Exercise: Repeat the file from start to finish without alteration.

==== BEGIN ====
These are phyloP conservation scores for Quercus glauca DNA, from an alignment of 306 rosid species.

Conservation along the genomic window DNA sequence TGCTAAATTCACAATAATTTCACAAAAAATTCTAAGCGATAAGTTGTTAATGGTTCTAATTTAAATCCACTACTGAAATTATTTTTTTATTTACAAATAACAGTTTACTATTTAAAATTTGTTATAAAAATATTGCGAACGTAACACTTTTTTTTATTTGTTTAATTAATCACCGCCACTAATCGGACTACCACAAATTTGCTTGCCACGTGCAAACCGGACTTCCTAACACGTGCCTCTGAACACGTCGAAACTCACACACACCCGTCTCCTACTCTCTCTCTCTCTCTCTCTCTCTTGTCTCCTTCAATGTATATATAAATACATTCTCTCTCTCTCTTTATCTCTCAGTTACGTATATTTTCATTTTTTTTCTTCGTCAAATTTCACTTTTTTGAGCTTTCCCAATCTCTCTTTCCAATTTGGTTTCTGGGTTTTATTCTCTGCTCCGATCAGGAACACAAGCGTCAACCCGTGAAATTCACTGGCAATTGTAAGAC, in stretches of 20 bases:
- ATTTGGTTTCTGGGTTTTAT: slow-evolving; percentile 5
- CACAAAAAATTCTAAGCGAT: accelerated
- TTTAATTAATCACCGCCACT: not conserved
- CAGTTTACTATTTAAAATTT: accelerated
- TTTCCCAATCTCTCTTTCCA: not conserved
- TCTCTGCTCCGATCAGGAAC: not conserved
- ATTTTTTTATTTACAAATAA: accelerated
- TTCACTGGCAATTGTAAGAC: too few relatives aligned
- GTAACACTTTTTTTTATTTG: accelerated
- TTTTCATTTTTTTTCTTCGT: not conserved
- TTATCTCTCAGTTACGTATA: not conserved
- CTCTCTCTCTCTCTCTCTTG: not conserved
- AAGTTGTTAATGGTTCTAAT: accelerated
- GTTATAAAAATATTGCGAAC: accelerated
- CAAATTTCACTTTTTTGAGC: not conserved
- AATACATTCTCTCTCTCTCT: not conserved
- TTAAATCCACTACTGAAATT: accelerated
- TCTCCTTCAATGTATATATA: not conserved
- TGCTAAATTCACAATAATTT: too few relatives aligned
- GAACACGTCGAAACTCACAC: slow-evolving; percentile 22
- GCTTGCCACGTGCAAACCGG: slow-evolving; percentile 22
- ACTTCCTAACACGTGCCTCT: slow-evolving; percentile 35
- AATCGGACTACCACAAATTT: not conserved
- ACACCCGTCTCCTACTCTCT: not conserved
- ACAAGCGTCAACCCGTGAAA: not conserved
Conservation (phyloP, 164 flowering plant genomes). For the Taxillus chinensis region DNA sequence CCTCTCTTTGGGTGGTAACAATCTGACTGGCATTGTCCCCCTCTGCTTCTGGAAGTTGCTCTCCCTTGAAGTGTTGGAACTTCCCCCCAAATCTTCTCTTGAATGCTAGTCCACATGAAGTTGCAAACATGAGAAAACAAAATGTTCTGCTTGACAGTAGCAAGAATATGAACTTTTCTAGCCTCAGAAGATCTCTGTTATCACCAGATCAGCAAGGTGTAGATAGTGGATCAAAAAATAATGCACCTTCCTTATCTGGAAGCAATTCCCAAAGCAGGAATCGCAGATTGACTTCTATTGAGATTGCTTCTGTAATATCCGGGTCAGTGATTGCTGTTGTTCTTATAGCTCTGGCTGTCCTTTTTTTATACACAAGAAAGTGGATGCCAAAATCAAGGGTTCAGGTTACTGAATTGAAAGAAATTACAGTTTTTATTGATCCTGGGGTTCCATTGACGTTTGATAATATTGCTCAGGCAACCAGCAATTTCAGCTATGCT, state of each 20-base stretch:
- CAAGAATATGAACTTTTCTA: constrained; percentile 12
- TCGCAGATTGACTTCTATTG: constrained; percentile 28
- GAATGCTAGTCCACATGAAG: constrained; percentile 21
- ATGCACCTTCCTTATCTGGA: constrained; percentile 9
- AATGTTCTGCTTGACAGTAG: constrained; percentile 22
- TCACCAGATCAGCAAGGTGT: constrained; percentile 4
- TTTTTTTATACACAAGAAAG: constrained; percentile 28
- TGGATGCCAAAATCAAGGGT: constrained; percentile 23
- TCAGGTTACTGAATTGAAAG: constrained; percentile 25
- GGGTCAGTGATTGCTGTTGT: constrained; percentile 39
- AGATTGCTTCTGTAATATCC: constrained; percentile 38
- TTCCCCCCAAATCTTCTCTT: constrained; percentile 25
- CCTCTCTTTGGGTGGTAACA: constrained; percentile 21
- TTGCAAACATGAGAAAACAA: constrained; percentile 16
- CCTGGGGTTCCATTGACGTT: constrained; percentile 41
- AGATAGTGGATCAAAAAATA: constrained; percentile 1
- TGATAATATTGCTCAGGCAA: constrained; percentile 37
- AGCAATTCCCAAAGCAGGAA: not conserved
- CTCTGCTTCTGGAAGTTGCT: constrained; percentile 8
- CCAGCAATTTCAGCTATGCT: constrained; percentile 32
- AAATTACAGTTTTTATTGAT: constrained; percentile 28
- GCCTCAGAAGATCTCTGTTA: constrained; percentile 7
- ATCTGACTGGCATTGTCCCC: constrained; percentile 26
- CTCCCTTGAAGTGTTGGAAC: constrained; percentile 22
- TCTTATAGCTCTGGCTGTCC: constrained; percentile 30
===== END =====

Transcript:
These are phyloP conservation scores for Quercus glauca DNA, from an alignment of 306 rosid species.

Conservation along the genomic window DNA sequence TGCTAAATTCACAATAATTTCACAAAAAATTCTAAGCGATAAGTTGTTAATGGTTCTAATTTAAATCCACTACTGAAATTATTTTTTTATTTACAAATAACAGTTTACTATTTAAAATTTGTTATAAAAATATTGCGAACGTAACACTTTTTTTTATTTGTTTAATTAATCACCGCCACTAATCGGACTACCACAAATTTGCTTGCCACGTGCAAACCGGACTTCCTAACACGTGCCTCTGAACACGTCGAAACTCACACACACCCGTCTCCTACTCTCTCTCTCTCTCTCTCTCTCTTGTCTCCTTCAATGTATATATAAATACATTCTCTCTCTCTCTTTATCTCTCAGTTACGTATATTTTCATTTTTTTTCTTCGTCAAATTTCACTTTTTTGAGCTTTCCCAATCTCTCTTTCCAATTTGGTTTCTGGGTTTTATTCTCTGCTCCGATCAGGAACACAAGCGTCAACCCGTGAAATTCACTGGCAATTGTAAGAC, in stretches of 20 bases:
- ATTTGGTTTCTGGGTTTTAT: slow-evolving; percentile 5
- CACAAAAAATTCTAAGCGAT: accelerated
- TTTAATTAATCACCGCCACT: not conserved
- CAGTTTACTATTTAAAATTT: accelerated
- TTTCCCAATCTCTCTTTCCA: not conserved
- TCTCTGCTCCGATCAGGAAC: not conserved
- ATTTTTTTATTTACAAATAA: accelerated
- TTCACTGGCAATTGTAAGAC: too few relatives aligned
- GTAACACTTTTTTTTATTTG: accelerated
- TTTTCATTTTTTTTCTTCGT: not conserved
- TTATCTCTCAGTTACGTATA: not conserved
- CTCTCTCTCTCTCTCTCTTG: not conserved
- AAGTTGTTAATGGTTCTAAT: accelerated
- GTTATAAAAATATTGCGAAC: accelerated
- CAAATTTCACTTTTTTGAGC: not conserved
- AATACATTCTCTCTCTCTCT: not conserved
- TTAAATCCACTACTGAAATT: accelerated
- TCTCCTTCAATGTATATATA: not conserved
- TGCTAAATTCACAATAATTT: too few relatives aligned
- GAACACGTCGAAACTCACAC: slow-evolving; percentile 22
- GCTTGCCACGTGCAAACCGG: slow-evolving; percentile 22
- ACTTCCTAACACGTGCCTCT: slow-evolving; percentile 35
- AATCGGACTACCACAAATTT: not conserved
- ACACCCGTCTCCTACTCTCT: not conserved
- ACAAGCGTCAACCCGTGAAA: not conserved
Conservation (phyloP, 164 flowering plant genomes). For the Taxillus chinensis region DNA sequence CCTCTCTTTGGGTGGTAACAATCTGACTGGCATTGTCCCCCTCTGCTTCTGGAAGTTGCTCTCCCTTGAAGTGTTGGAACTTCCCCCCAAATCTTCTCTTGAATGCTAGTCCACATGAAGTTGCAAACATGAGAAAACAAAATGTTCTGCTTGACAGTAGCAAGAATATGAACTTTTCTAGCCTCAGAAGATCTCTGTTATCACCAGATCAGCAAGGTGTAGATAGTGGATCAAAAAATAATGCACCTTCCTTATCTGGAAGCAATTCCCAAAGCAGGAATCGCAGATTGACTTCTATTGAGATTGCTTCTGTAATATCCGGGTCAGTGATTGCTGTTGTTCTTATAGCTCTGGCTGTCCTTTTTTTATACACAAGAAAGTGGATGCCAAAATCAAGGGTTCAGGTTACTGAATTGAAAGAAATTACAGTTTTTATTGATCCTGGGGTTCCATTGACGTTTGATAATATTGCTCAGGCAACCAGCAATTTCAGCTATGCT, state of each 20-base stretch:
- CAAGAATATGAACTTTTCTA: constrained; percentile 12
- TCGCAGATTGACTTCTATTG: constrained; percentile 28
- GAATGCTAGTCCACATGAAG: constrained; percentile 21
- ATGCACCTTCCTTATCTGGA: constrained; percentile 9
- AATGTTCTGCTTGACAGTAG: constrained; percentile 22
- TCACCAGATCAGCAAGGTGT: constrained; percentile 4
- TTTTTTTATACACAAGAAAG: constrained; percentile 28
- TGGATGCCAAAATCAAGGGT: constrained; percentile 23
- TCAGGTTACTGAATTGAAAG: constrained; percentile 25
- GGGTCAGTGATTGCTGTTGT: constrained; percentile 39
- AGATTGCTTCTGTAATATCC: constrained; percentile 38
- TTCCCCCCAAATCTTCTCTT: constrained; percentile 25
- CCTCTCTTTGGGTGGTAACA: constrained; percentile 21
- TTGCAAACATGAGAAAACAA: constrained; percentile 16
- CCTGGGGTTCCATTGACGTT: constrained; percentile 41
- AGATAGTGGATCAAAAAATA: constrained; percentile 1
- TGATAATATTGCTCAGGCAA: constrained; percentile 37
- AGCAATTCCCAAAGCAGGAA: not conserved
- CTCTGCTTCTGGAAGTTGCT: constrained; percentile 8
- CCAGCAATTTCAGCTATGCT: constrained; percentile 32
- AAATTACAGTTTTTATTGAT: constrained; percentile 28
- GCCTCAGAAGATCTCTGTTA: constrained; percentile 7
- ATCTGACTGGCATTGTCCCC: constrained; percentile 26
- CTCCCTTGAAGTGTTGGAAC: constrained; percentile 22
- TCTTATAGCTCTGGCTGTCC: constrained; percentile 30